Associated Student Government, in partnership with University administration and the Evanston bikeshop Wheel and Sprocket, will distribute free bicycle helmets to Northwestern students Monday afternoon.
ASG will give out 330 helmets at The Arch from noon to 2 p.m. to any undergraduate student with a valid Wildcard. University Police will also sell bike locks, register bikes and sell informational material on biker safety. The Office of the President granted $10,000 to ASG for the initiative, and Wheel and Sprocket offered ASG a $10 discount on helmets.
The initiative follows a unanimously-passed resolution in ASG Senate to improve transportation safety following the death of Chuyuan Qiu, who was killed in a crash with a cement truck while biking on Sheridan Road. The resolution, passed in coordination with Faculty Senate, also called for lowering the speed limit on Sheridan Road between Davis and Central streets to 25 mph. Christina Cilento, president of ASG,said she wanted to initiate a distribution for free helmets the day after Qiu died.
“Helmets were something I knew fewer students have and sometimes are stigmatized as being uncool on campus,” the SESP senior said.
ASG partnered with Evanston to host a similar event, “Pedal Bright,” on Oct. 13 to distribute free flashing front bike lights at The Arch and at the Gibbs-Morrison Cultural Center, 1823 Church St. Although this is the first year ASG has distributed helmets, the city has distributed lights for years, Cilento said.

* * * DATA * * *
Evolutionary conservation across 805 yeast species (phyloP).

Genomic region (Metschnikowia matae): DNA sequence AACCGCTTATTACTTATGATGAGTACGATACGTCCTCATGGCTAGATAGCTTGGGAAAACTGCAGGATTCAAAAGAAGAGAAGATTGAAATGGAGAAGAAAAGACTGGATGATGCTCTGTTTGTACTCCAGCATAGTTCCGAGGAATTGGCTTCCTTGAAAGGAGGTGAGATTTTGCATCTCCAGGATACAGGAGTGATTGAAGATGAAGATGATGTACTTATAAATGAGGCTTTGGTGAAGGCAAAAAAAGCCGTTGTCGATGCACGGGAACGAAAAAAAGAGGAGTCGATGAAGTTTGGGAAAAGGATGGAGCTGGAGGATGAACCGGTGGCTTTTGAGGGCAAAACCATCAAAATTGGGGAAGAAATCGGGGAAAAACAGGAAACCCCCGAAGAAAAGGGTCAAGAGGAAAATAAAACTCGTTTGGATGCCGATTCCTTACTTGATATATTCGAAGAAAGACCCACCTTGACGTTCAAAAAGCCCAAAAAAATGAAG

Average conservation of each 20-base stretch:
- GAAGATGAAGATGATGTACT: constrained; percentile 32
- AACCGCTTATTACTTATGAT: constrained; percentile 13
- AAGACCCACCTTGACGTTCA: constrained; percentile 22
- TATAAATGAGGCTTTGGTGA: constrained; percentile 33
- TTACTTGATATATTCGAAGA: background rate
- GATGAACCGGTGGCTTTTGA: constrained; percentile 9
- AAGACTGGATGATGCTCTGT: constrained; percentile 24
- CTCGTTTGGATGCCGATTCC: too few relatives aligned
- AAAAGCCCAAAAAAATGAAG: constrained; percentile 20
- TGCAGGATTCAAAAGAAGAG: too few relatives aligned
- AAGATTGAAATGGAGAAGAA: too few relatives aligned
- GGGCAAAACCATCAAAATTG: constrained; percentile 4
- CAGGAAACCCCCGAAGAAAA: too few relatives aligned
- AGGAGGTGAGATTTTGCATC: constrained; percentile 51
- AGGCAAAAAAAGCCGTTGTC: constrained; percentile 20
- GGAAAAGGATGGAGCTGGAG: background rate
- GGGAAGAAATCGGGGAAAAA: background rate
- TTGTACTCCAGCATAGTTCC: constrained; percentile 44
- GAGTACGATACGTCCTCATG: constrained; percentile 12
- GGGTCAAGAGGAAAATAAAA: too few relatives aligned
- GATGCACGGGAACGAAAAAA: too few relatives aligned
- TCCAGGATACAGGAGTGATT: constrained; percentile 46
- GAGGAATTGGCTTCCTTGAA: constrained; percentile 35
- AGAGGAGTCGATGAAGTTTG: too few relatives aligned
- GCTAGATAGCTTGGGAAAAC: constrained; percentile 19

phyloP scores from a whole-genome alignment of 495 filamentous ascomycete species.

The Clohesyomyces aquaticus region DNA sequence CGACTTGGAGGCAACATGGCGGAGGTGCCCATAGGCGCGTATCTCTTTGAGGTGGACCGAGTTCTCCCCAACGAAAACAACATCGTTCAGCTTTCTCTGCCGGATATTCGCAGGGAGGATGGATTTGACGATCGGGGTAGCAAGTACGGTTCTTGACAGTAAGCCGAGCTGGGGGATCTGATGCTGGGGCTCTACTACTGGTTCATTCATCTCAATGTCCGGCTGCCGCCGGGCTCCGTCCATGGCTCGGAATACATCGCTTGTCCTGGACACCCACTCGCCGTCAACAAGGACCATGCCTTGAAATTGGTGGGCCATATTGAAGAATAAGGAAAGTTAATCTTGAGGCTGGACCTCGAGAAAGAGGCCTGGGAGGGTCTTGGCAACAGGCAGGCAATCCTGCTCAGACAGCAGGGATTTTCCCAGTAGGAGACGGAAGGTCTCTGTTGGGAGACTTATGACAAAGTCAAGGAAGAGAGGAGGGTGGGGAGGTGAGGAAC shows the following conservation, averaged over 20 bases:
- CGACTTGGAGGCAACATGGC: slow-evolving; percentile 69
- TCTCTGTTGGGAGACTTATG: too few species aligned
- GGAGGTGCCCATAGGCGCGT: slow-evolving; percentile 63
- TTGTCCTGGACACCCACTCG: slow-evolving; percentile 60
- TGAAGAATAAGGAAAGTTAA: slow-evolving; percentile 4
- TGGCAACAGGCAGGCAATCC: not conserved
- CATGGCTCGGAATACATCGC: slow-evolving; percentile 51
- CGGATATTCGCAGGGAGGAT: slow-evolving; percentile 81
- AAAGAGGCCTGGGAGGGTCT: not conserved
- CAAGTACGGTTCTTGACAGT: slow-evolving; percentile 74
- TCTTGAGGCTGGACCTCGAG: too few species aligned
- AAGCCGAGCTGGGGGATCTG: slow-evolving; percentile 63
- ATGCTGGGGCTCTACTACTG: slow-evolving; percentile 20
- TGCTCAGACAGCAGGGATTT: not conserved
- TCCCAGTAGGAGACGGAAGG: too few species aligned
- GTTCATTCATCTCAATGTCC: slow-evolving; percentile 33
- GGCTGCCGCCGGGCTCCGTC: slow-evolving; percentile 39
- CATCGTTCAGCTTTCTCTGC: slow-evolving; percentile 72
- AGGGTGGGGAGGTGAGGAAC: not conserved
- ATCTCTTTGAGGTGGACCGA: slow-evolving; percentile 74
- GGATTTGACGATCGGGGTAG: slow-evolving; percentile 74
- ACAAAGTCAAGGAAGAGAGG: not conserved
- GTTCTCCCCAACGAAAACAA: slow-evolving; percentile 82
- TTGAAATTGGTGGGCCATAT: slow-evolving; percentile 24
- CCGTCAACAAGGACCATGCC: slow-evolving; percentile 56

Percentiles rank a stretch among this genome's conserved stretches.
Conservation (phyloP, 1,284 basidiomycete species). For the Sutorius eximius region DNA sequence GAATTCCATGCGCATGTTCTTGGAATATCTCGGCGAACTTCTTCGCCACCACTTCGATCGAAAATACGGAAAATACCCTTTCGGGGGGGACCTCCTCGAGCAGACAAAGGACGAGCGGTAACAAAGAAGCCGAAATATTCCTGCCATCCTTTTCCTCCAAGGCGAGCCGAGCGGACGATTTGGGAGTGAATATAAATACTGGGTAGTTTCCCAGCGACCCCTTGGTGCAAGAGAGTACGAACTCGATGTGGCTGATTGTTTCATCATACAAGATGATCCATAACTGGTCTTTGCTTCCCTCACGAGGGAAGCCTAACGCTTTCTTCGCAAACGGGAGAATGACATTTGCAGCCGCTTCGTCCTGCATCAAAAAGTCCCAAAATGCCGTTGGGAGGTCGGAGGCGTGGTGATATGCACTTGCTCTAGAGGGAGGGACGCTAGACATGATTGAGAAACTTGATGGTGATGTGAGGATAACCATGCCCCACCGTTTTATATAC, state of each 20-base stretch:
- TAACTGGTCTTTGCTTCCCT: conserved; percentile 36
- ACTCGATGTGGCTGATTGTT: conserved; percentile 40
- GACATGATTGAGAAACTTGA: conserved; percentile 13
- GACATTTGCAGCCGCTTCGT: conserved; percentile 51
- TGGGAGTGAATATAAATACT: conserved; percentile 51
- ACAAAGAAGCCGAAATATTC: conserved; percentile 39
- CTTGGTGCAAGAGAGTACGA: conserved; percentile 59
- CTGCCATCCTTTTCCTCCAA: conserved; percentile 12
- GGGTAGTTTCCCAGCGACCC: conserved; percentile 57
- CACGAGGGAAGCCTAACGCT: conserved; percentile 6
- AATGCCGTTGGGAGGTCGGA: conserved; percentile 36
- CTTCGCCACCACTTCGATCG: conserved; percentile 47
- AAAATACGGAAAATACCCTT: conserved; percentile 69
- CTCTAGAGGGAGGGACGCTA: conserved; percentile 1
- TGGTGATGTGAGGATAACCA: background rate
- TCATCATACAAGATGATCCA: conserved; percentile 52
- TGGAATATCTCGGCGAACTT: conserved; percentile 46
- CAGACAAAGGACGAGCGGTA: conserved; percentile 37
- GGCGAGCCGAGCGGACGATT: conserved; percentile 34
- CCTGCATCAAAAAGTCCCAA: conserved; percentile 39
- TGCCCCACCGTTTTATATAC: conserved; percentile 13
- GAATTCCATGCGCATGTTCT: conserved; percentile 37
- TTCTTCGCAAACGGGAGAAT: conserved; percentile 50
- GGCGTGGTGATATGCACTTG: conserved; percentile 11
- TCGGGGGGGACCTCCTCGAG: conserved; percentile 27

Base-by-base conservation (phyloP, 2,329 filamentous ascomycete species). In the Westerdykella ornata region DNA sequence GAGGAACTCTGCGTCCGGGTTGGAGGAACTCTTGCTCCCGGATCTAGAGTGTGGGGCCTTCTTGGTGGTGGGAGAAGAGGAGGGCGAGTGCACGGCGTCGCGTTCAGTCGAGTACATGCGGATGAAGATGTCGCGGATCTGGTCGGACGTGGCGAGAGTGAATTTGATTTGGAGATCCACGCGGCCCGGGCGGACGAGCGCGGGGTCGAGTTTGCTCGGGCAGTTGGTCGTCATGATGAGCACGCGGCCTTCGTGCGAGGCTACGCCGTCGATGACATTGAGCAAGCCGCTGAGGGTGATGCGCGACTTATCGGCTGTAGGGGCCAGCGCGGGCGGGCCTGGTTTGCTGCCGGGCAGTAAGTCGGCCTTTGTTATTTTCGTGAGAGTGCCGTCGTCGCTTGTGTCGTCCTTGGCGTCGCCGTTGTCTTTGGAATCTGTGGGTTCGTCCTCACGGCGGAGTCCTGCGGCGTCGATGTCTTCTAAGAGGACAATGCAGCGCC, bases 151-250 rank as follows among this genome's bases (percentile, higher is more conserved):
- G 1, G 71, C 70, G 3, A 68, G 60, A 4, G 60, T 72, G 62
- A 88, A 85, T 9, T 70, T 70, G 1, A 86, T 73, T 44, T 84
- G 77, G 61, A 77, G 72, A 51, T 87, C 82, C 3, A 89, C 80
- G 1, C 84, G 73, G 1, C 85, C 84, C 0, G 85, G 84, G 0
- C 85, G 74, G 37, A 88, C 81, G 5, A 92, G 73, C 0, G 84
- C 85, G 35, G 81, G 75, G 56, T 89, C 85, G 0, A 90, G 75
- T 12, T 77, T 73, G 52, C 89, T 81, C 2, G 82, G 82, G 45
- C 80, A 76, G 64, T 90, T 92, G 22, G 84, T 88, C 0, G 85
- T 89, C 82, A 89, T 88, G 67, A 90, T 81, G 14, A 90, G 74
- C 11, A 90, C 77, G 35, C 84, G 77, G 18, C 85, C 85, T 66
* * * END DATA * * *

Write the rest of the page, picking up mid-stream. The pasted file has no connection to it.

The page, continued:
ASG is moving forward in creating the Transportation Safety Task Force, which will continuously examine ways to improve the safety of students as they move about campus. The task force comes from the same resolution and will be coordinated with the offices of Risk Management, Facilities Management and Neighborhood and Community Relations, as well as Faculty Senate, she said. In addition to pedestrian and biker safety, Cilento said the task force will examine other ways to improve student safety, including transit accessibility for students with disabilities.
“We wanted to make sure we could do something more sustained,” Cilento said. “We’re just trying to create a group responsible for talking with students about the way they use campus and where things are currently unsafe and ways to improve.”
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